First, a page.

15. chicmamainedh

    I am really looking forward to making both pieces in this pattern! I just picked up all 4 of the new patterns at Joann’s. Thanks for all the styling ideas, I am kind of dragging my feet because I’m not sure of what fabric to use. I was looking at some stretch rayon jersey knit, but I don’t have a lot of experience sewing with knits.

  16. This is my favourite pattern from the new Lisette collection, and am anxiously awaiting both the pattern and the fabric I have ordered to make it with.

    Not so long ago, I never would have thought to make a dress like this – I’m big busted & short waisted and preferred fitted tops. But over the last 12 months or so, I have been making more and more ‘sack’ like dresses, and I am loving both the look and the fit (serious comfort factor).

  17. You had me at Kimono sleeves…..

    I am shortish and very messy ’round the middle AND find this silhouette supremely elegant and comfortable

  18. Robin, pictures in flickr???

    I bet you do look va va va voom!

  19. Robin

    Hi Jenny,

    The “Va Va Voom” Robin is not me. But I would like to see it too. It’s exciting to see items that people have sewn and are proud of. I think I will try this dress out too, but will wait for Robin!

  20. I can see it happening on this “where did my waist go” very tall chunky figure of mine. I think with careful fabric selection it just may work and I won’t look like I am impersonating a tent. I love the style so I am very willing to give this a go. I especially love the tunic/ top inspiration. It may be easier to accomplish this in the sewing room due to baby demands and I can still wear it while nursing! Its a win win all round.

  21. Well, there’s never going to be anything that pleases everyone. Give out free ice cream and somebody’s sure to find dairy products aren’t suitable for their diet. I’m as pear as they come and of ‘un certain age’ as they used to say (also of ‘un certain poid’ if you’ll excuse my middle school French) and I actually prefer a less defined waist. I just don’t like the feeling of anything touching my ribs, and anything that sits at my natural waist is for sure going to ride up to my ribs when I sit. I know Liesl posted a while back about whether we’ve forgotten where our natural waists are and I think I’m guilty of that. Then too, I live in a pretty warm climate and skimming silhouettes are really practical for me. Different strokes for different folks, i suppose.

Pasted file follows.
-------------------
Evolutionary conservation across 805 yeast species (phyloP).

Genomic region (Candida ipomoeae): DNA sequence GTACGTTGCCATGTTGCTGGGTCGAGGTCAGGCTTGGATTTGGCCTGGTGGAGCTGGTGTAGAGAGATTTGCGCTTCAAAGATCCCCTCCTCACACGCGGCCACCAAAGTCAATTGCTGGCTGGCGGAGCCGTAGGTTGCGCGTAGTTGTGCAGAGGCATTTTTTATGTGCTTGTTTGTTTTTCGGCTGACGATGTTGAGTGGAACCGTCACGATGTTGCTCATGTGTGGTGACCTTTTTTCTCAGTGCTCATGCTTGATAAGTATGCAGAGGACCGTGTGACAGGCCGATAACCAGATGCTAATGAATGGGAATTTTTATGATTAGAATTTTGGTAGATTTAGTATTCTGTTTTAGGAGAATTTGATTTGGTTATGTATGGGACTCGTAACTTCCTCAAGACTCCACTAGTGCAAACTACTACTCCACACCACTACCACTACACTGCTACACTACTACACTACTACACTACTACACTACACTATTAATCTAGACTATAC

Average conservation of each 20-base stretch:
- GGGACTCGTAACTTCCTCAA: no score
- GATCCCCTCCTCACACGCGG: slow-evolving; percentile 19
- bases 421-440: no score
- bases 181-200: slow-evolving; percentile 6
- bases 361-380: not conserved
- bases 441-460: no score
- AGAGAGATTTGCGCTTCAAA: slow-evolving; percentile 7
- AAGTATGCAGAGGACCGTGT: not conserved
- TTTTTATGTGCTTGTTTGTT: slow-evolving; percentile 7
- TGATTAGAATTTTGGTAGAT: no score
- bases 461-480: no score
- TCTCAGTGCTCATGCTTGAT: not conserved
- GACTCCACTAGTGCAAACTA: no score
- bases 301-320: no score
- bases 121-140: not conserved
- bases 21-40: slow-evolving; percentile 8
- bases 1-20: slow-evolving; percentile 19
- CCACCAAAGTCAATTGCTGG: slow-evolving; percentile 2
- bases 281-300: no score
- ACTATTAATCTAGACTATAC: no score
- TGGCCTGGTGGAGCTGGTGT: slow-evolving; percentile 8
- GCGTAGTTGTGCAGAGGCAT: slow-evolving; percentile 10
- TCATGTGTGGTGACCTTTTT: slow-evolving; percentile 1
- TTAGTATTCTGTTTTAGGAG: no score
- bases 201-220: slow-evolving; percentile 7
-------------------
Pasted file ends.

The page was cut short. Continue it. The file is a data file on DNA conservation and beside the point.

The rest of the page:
22. Tricia

    I love the idea of trying a new shape and style…I’ve already got some of the absolutely amazing new Cotton + Steel rayon set aside to make this dress. I think it will make a flattering and absurdly comfortable summer dress!

  23. I’m really looking forward to trying this in a tunic length with some silk/cotton blend that I’ve been saving for something exactly in
    this vein. I practically lived in a dress with a similar silhouette last summer and have been wanting to reproduce it. I find the combination of the sash and a nice, fluid, drapy fabric to be pretty flattering on many body types. Personally, I’ve found the biggest factors that make this silhouette flattering or not on a curvier figure to be a good fit around the shoulders and choosing appropriate fabric.

  24. I’m in! love it.

  25. Sandi

    This is so pretty, Liesl. My favorite looks from the first collage above are 1, 2, and 6. I am short and – um – padded, and I think this would be perfect on me. I’ve found that looser clothes are far more slimming than fitted ones.

  26. LOVE. LOVE. LOVE. I can’t wait to make this!

  27. Jill

    I am guilty of wearing 50s inspired dresses but I tried the Cinema Dress and was surprised that it was not at all tent-like on my size 16, 5’3″ frame. There are pictures on Flickr to prove it. I do want to see VaVaVoom Robin on the Flickr Lisette page to convince me to make this Butterick pattern.

  28. this is my favorite of the new patterns! totally agree that this silhouette is more flattering for my figure. i think it could be cute in nani iro or liberty too- i think i’d make it with a straight hem hitting above the knee. so breezy and comfy for summer! thank you for this!

  29. Jessica

    I’m wondering if a lightweight linen would work well?
    Any thoughts?